UES’s duck shorts cost $185m, partly because they’re totally made in Japan, also because it’s woven on old fashioned shuttle looms which produce this low tension fabric that has a really nice depth and texture. When you combine it with the reactive dyes, you get a short where the texture will increase and the colors will become enriched as they age.
Duck fabric is really popular for workwear and most of Carhartt’s most popular work pants are made with duck. It’s woven with two yarns together in the warp and one in the weft and it’s super strong and won’t tear.
Add to that triple stitching, reinforced fabric, and buttons made from none other than buffalo horn, and you’ve got a pair of shorts that’ll last at least ten years and look better as it does.
4. Best Drawstring: Freenote Cloth – Deck Short ($160)
If your goal is to never buy another pair of shorts, these might be up your alley. This is a military inspired heritage Deck Short from Freenote Cloth.
The deck short stands out for these unique curved pockets that I think are really nice; I saw one reviewer say on their site,
it’s the kind of design flourish that makes the shorts instantly recognizable without being flashy.
The pockets also have snaps to keep your belongings secure, which would otherwise be a downside to watch out for when you’re sitting down in these. The fabric is Bedford cord, which is a real nice balance of soft and strong, and everything comes from Japan and is sewn in the United States.
5. Best Cargo: Stevenson Overall Co. – Rangefinder Short ($285
Lastly we’ve got the best cargo shorts. I know that cargo shorts are a pretty ’90s thing to wear, however they were popular in the ’90s because they were military throwbacks — and military throwbacks count as heritage to me.
So if you want the kind of shorts guys used to wear, these ones from Stevenson Overall & Co these are inspired by those worn by the US Army in the 1960s. They’ve got a relaxed military silhouette and they’re 100 percent cotton, made with double gauze fabrics: a soft, airy fabric made from two layers of cotton gauze fused together. This gives you the loose open weave of gauze but it drapes better and it’s not as transparent.
Those were the best five I found, but I came across so many cool other shorts that I’m going to add a quick ‘honorable mentions’ section here for shorts that are way harder to find, but are worth Googling around for.
3 sixteen – Drawstring Short
These are really cool, they’re indigo dyed shorts that will fade like jeans. They’re 12 ounces per square yard, so fairly thick but not for denim, and they’re made in the USA with a denim from the famous Nihon Menpu in Japan. Made with a 5×5 weave instead of 3×1, it’s got a coarser texture than you usually see in denim but they’re soft and ready to wear from day one.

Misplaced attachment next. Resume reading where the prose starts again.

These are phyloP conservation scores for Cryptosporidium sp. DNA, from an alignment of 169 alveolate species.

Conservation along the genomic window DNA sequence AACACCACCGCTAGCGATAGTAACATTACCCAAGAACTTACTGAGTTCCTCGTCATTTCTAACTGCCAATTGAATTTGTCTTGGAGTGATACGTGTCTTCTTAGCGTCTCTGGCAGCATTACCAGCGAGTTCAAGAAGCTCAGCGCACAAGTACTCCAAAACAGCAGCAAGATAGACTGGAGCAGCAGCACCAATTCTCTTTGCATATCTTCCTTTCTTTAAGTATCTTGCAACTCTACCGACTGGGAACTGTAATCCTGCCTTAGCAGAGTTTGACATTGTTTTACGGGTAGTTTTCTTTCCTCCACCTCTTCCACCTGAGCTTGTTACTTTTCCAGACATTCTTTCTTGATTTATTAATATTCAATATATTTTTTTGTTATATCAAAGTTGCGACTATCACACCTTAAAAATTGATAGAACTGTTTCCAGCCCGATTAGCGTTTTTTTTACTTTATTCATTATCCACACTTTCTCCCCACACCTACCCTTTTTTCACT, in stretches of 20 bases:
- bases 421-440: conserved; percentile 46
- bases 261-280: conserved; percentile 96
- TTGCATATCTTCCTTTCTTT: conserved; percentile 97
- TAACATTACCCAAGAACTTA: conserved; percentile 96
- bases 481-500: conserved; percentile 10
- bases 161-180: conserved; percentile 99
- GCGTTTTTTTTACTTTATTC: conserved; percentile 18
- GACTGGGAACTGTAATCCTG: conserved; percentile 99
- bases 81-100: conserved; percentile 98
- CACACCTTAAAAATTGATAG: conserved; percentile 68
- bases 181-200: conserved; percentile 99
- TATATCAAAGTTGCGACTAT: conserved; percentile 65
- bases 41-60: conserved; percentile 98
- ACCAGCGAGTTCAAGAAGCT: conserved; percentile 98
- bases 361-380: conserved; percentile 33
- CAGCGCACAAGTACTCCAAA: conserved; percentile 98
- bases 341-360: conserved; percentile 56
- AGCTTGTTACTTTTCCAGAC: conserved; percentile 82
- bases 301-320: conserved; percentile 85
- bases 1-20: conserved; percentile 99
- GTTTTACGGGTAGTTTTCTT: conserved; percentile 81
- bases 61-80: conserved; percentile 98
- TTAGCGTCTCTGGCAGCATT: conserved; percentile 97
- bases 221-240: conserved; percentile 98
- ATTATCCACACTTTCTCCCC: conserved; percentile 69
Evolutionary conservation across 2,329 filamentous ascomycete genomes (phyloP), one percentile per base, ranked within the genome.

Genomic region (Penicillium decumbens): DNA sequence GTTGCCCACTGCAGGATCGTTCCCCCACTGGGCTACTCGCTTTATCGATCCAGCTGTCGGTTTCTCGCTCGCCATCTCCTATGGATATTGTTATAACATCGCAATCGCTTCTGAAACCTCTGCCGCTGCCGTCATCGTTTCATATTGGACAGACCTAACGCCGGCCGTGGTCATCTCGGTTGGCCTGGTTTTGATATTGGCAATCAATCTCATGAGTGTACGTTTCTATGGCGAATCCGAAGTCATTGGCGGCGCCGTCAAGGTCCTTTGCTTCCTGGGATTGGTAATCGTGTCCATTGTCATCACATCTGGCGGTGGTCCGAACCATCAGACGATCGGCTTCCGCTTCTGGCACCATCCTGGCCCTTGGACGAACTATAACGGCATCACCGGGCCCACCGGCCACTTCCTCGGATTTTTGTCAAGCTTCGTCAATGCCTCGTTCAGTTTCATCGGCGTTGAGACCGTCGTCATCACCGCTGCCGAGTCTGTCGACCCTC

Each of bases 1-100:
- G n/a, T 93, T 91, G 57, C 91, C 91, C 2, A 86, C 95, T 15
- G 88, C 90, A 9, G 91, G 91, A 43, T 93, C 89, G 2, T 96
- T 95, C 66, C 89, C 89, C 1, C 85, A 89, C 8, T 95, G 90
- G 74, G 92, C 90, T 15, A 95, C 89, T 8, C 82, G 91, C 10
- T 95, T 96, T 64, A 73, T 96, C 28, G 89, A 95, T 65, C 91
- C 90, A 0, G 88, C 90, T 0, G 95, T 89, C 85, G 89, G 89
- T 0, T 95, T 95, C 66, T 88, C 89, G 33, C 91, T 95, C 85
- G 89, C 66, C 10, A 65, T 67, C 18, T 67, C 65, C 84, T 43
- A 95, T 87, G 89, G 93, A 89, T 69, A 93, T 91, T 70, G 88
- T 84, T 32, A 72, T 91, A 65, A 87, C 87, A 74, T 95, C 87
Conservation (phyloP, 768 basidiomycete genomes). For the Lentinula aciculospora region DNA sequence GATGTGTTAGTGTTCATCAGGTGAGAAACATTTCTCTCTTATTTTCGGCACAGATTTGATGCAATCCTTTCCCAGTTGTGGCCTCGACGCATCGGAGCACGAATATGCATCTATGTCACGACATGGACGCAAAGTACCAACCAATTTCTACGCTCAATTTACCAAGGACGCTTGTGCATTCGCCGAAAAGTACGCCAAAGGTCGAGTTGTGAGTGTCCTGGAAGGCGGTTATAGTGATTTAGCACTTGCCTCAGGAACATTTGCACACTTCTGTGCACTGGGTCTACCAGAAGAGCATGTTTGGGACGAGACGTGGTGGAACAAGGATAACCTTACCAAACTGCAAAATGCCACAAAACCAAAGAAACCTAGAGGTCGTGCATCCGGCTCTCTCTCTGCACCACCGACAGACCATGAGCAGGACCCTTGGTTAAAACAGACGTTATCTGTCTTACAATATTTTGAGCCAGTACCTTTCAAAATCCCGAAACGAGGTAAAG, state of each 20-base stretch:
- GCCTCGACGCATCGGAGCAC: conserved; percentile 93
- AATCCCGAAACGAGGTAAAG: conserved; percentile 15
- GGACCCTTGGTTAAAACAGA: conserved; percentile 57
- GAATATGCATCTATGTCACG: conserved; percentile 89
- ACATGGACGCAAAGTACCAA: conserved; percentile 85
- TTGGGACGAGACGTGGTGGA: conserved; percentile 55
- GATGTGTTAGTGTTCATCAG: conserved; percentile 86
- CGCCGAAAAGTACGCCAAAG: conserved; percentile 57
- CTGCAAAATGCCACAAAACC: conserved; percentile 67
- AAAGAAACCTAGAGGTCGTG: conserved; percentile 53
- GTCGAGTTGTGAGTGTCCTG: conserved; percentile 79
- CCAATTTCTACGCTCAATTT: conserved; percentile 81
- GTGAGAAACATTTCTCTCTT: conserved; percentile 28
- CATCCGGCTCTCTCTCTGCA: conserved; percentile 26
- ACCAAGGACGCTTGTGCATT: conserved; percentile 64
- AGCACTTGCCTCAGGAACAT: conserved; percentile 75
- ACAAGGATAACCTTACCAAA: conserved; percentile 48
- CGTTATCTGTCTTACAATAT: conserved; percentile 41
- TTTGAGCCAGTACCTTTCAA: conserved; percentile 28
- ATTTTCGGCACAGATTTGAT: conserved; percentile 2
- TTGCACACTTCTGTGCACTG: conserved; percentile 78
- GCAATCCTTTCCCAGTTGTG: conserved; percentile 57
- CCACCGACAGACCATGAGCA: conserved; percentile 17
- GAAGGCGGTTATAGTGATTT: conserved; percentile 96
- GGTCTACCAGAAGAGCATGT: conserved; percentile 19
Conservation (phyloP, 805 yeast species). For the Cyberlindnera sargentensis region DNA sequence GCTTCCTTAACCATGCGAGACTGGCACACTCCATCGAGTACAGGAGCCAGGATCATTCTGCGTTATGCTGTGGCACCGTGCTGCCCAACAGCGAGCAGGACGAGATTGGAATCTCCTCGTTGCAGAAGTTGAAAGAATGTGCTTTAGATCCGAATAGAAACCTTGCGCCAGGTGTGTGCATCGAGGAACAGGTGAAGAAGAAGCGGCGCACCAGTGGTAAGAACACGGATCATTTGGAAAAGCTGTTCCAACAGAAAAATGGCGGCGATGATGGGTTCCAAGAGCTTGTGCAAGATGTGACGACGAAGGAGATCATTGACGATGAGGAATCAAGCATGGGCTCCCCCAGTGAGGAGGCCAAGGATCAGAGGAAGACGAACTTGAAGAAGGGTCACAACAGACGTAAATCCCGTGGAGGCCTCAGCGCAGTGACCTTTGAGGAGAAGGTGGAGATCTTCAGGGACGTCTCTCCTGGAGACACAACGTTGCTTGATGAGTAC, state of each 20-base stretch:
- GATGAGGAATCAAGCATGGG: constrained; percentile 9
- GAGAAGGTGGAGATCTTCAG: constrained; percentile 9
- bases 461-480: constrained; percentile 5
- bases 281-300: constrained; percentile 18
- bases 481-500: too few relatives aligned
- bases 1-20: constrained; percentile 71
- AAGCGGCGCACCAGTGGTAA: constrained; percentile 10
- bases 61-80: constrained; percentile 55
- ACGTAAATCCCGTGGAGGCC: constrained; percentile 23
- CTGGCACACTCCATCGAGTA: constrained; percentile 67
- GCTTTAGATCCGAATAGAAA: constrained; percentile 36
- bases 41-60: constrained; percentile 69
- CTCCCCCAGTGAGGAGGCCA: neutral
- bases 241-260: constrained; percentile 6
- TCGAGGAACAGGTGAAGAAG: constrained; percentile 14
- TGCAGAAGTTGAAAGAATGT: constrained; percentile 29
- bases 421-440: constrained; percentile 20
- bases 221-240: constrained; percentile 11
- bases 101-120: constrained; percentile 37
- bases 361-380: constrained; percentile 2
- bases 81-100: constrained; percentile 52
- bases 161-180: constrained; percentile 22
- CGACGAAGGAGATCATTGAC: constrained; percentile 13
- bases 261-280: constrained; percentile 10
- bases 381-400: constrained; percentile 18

Rogue Territory – Fatigue Short
I wouldn’t call these denim shorts jean shorts and they’re not traditional, but I love the combination of very irregular, neppy denim with an elastic waistband and a gusseted design. At 9 ounces, the denim is very cool and lightweight and I think they’re worth adding to your wardrobe.
Stanray – Fat Short
These ones are made in Turkey, which you might not count as heritage, but it’s made with military grade sateen — a nice, soft, 100% cotton fabric. I’m a big fan of the fatigue aesthetic, which is reminiscent of military style shorts but with a softer material.
Taylor Stitch – Trail Short
These look just like a combination of Grown and Sewn and Buck Mason, the first two entries on this list. I love the stitched down front pocket bags for a really informal heritage-y look that’s based on vintage military fare. They’re 100% cotton, of course, and they come in a variety of slubby fabrics. But they’re pretty much all sold out at the moment.
[Try your luck with the remaining sizes at Taylor Stitch]
Iron Heart – West Point Shorts
This is a brand with a lot of serious heritage cred and I’ve actually reviewed their jeans before here. These shorts are based on the standard issue uniform trouser fabric worn by cadets at West Point Military Academy, so they come out like chino shorts made with 11-ounce right hand twill fabric made in Japan.
Greasepoint Workwear – Easy Short
The last honorable mention I wanted to include are Greasepoint Workwear. These shorts, they write, are
Inspired by some climbing shorts from the 90’s, this short is designed to be rugged, unrestricting, and easy to wear.
Made with “camping, gardening, biking, hiking, and enjoying the sun in mind” these shorts have a built in belt and a really boxy fit to improve mobility. Some are made with Japanese denim, some are made from 10-ounce pique fabric from a Japanese mill that’s a lot like canvas, but it has something of a sheen. (If that puts you off, note it dissipates with washing.)
I’m not a huge fan of these shorts but since you don’t see that many heritage workwear companies selling shorts, this might be a variety you like.
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I spent so much time on this article and I’m almost positive that practically no one will read it, such is the disdain that heritage guys tend to feel for shorts, but if you’ve read this far I hope you’ve found something that you like!